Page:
Let them be dried by the fire on a tile | SLIME, n. (A. S. slim =) mud. Gen. SPRING, . i. (A. SE sherd, and lay to the nape of the neck to 11. 3; 14. 10; Ex. 2. 3. The Heb. rise, of day to days: Join bedward. =bitumen, asphalte, fossil tar.
25. Cp. Daryspring Levens' Pathroay to Health, p. 6. Some are bred by slime, as frogs.
That high mount of God beter la SHEW, n. (A.S. sceawe) an appear
Vash's Pierce Pennilesse, p. 22.
and shade spring both
Milan's Par. LLS ance: Ps. 39. 6; Lk. 20. 47, &c. SOD, SODDEN, see Seethe. The substance of the heart is noted by
SPRINGS, D. the rodes the shero of the countenance. SOJOURNER, n. (Fr. séjourner = to
Hebrew word which se Lyly's Euphues, p. 318. spend the day.) One who is absent
lower part of a mountain. Then SHIPMASTER, n. captain of a from home, a temporary resident: springs burst forth:
Jos , & ship. So shipmen = sailors: Jon. Lev. 22. 10, &c.
12.8. Springs of Pagal' sais1. 6; Rev. 13. 17.
I visited more like to a sofonerner than a
base of Mt. Pisal. Dest. Enter a ship-master and a boatswain. stranger. Lyly's Euphues, p. 418. Shaks. Tempest, i. 1. (Stage Direction.)
elsewhere a proper name * SOMETIME-S, adv. = once; Eph. Pisgah), Deut. 17; 0 2.3 SHOELATCHET, n. a thong for 2. 13; 5.8; 1 Pet. 3. 20: &c.P. SPY, F. t. (Lat, aspir=1267!
fastening a shoe : Gen. 14. 23. See Forward, Fortoards, While, Whiles,
to behold, see, without the SHRED, v. t. (A. S. screadian= to SOOTHSAYER, n. one who pro
of secrecy: Ex.: 11; Kis ...
13. 21: 23. 16. cut into bits.) Of cutting up vege- fessed to foretell future events. Let thy mother spe tables for cooking : 2 Kin. 4. 39. (A. S. sóth = truth), a sayer of Thy fatber's ir to be absme Wash(the herbs) and thred them small,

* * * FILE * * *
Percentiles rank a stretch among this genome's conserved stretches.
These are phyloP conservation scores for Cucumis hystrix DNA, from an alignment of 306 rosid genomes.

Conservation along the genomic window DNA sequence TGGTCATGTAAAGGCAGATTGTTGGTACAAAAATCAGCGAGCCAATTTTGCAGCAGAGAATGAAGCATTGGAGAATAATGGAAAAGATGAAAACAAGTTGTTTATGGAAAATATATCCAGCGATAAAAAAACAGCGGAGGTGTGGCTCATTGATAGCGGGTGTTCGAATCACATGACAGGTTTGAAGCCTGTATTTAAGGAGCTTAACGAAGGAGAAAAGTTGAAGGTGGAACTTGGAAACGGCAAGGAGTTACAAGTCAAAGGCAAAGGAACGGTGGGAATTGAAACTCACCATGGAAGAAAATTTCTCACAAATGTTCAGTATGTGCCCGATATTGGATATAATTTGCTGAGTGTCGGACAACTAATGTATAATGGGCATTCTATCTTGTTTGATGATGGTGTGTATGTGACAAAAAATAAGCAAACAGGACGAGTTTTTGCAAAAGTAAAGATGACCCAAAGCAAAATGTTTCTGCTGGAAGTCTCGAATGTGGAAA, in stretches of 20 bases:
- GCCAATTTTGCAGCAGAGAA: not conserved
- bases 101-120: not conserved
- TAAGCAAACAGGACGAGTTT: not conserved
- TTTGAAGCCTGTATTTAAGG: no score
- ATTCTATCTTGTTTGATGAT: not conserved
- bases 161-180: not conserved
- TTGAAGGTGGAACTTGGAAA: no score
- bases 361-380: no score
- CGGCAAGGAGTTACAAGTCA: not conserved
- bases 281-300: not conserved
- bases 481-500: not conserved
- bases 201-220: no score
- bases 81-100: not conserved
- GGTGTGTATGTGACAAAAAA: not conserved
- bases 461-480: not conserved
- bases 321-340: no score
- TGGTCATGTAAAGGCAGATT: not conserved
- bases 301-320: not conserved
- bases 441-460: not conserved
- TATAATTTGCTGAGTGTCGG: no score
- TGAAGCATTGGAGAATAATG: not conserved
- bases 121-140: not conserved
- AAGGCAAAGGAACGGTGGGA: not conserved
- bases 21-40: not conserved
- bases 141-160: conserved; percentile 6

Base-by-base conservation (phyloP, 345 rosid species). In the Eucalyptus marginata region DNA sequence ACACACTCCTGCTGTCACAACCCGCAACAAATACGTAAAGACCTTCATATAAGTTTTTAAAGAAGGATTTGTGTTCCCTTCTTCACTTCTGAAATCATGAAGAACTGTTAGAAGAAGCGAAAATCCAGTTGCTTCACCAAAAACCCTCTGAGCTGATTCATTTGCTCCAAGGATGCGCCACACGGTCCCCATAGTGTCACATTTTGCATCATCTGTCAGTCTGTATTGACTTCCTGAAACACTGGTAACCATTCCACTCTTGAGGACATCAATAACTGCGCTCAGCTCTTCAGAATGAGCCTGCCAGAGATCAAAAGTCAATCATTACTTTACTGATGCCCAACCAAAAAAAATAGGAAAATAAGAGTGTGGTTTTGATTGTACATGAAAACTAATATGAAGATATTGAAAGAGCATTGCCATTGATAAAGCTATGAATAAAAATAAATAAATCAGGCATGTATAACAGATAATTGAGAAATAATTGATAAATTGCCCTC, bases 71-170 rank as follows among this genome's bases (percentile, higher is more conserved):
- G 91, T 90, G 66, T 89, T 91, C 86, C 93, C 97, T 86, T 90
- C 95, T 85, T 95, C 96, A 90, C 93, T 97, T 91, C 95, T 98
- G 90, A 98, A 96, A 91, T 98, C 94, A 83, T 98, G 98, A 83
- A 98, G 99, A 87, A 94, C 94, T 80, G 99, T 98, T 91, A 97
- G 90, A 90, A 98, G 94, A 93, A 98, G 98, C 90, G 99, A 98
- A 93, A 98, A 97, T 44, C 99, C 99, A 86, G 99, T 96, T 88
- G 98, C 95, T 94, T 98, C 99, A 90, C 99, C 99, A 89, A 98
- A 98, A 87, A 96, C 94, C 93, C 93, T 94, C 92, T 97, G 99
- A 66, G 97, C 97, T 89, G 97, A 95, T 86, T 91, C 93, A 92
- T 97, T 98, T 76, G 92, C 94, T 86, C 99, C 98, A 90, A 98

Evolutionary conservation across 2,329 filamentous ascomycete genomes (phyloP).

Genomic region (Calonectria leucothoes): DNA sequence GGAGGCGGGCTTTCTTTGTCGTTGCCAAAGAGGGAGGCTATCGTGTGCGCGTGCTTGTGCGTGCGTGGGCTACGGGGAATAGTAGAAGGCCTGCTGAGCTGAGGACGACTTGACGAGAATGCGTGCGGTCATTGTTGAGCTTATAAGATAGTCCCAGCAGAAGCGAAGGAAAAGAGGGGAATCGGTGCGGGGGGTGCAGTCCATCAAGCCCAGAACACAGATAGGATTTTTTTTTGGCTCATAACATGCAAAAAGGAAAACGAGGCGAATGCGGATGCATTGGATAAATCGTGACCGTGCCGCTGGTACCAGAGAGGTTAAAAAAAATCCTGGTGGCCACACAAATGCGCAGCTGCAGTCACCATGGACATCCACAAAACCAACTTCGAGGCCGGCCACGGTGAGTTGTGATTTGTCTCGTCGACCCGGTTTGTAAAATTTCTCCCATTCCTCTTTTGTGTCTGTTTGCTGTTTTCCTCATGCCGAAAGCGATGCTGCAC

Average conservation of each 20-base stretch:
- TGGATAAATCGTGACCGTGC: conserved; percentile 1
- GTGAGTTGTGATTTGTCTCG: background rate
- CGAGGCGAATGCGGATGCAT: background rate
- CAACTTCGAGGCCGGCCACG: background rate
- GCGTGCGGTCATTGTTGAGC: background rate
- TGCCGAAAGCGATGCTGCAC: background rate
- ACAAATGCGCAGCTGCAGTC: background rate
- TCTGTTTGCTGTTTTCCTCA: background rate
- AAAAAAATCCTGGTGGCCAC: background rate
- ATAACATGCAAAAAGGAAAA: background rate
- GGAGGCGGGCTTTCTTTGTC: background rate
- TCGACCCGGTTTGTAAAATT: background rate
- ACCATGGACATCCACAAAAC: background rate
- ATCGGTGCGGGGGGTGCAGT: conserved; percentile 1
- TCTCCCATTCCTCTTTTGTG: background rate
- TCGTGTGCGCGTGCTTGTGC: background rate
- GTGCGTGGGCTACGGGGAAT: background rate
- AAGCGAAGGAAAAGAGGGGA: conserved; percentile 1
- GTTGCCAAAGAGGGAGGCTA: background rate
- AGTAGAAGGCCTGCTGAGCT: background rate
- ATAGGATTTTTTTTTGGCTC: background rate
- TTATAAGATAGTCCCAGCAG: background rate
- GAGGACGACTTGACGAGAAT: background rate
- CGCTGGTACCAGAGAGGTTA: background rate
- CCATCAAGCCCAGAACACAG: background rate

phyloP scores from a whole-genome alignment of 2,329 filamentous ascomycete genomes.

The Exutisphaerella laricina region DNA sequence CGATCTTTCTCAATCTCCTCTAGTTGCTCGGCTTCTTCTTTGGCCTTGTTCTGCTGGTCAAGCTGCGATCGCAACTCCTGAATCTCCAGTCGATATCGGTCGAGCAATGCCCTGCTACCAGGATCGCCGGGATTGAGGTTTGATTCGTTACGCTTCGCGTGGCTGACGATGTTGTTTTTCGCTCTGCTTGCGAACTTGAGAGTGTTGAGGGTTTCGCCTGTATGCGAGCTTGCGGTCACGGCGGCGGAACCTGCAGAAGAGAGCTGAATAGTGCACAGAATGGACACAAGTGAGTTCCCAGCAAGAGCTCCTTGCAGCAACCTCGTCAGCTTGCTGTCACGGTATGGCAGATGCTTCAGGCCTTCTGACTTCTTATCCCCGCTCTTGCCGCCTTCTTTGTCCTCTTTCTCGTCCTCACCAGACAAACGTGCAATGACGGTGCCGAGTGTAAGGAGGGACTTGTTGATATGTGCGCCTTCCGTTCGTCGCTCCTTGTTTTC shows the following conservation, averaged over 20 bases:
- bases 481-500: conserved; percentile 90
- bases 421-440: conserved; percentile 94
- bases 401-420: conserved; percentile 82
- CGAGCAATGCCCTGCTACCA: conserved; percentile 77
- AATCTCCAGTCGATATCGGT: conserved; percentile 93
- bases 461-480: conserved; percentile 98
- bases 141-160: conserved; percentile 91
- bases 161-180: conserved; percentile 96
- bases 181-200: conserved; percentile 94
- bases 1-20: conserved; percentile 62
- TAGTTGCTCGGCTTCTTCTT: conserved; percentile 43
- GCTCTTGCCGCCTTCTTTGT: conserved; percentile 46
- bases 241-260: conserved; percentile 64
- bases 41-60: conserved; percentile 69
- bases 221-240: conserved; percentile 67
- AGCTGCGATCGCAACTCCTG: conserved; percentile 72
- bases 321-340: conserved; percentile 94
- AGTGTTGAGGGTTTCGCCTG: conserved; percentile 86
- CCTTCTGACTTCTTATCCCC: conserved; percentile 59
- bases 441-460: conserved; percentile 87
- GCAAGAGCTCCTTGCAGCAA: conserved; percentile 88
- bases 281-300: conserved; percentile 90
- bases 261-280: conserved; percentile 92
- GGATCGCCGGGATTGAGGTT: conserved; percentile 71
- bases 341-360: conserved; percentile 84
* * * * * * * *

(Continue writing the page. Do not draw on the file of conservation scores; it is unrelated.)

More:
truth, as such diviners professed then seethe them with water in an earthen
alrous to be: Josh. 13. 22, &c. pot. Levens' Pathroay to Health, p. 8.
Enquire of sorcerers, soothsa yers, con
STABLISH, F. t. (Let ! SHREWD, adj. (conn, with shrer= jurors, or learned clerks,
make firm) to confira a a bad tempered woman, formerly
Lyly's Euphues, p. 319. cuire: 2 Sam. 7. 13: Pa. 12. 2 termed curred, also with beshrer SORCERER, n. (Fr. sorcier = to
They think with crachy ta calidad
kingdom on earth. =to curse, but the derivation is cast lots, Lat. sors) one who pre
Bp. Pilkington's World not known) = bad, ill-natured, tends to forecast coming events mischievous: Ecclus. 8. 19.
by casting lots. A fortune-teler :
STAGGER, r. i (Dat, der This young maid might do her a shreud Exod. 7. 11, &c. See Soothsaver, tumble from side to side. Ce turn.
Shaks. All's Well, iii, 5.71. Dark-working soroerers, that change the with stick in 'to ties fa SHROUD, n. (A. S. scriid = a gar. mind.
warer, hesitate: Rom. 49
Shaks. Com. of Errors, i. 2. 99 ment. Hence) a covering, shel.
They never staggered na stran matter,
Grindai's Reais ter: Ezek. 31. 3. The pent-houses SORE, adv. (A. S. sárez sorely, Ger. round the cross in Old St. Paul's sehr) grievously, heavily: Gen. 19. STANCH, F. 1. (Ft. exterested in Churchyard, where the audience 9, &c.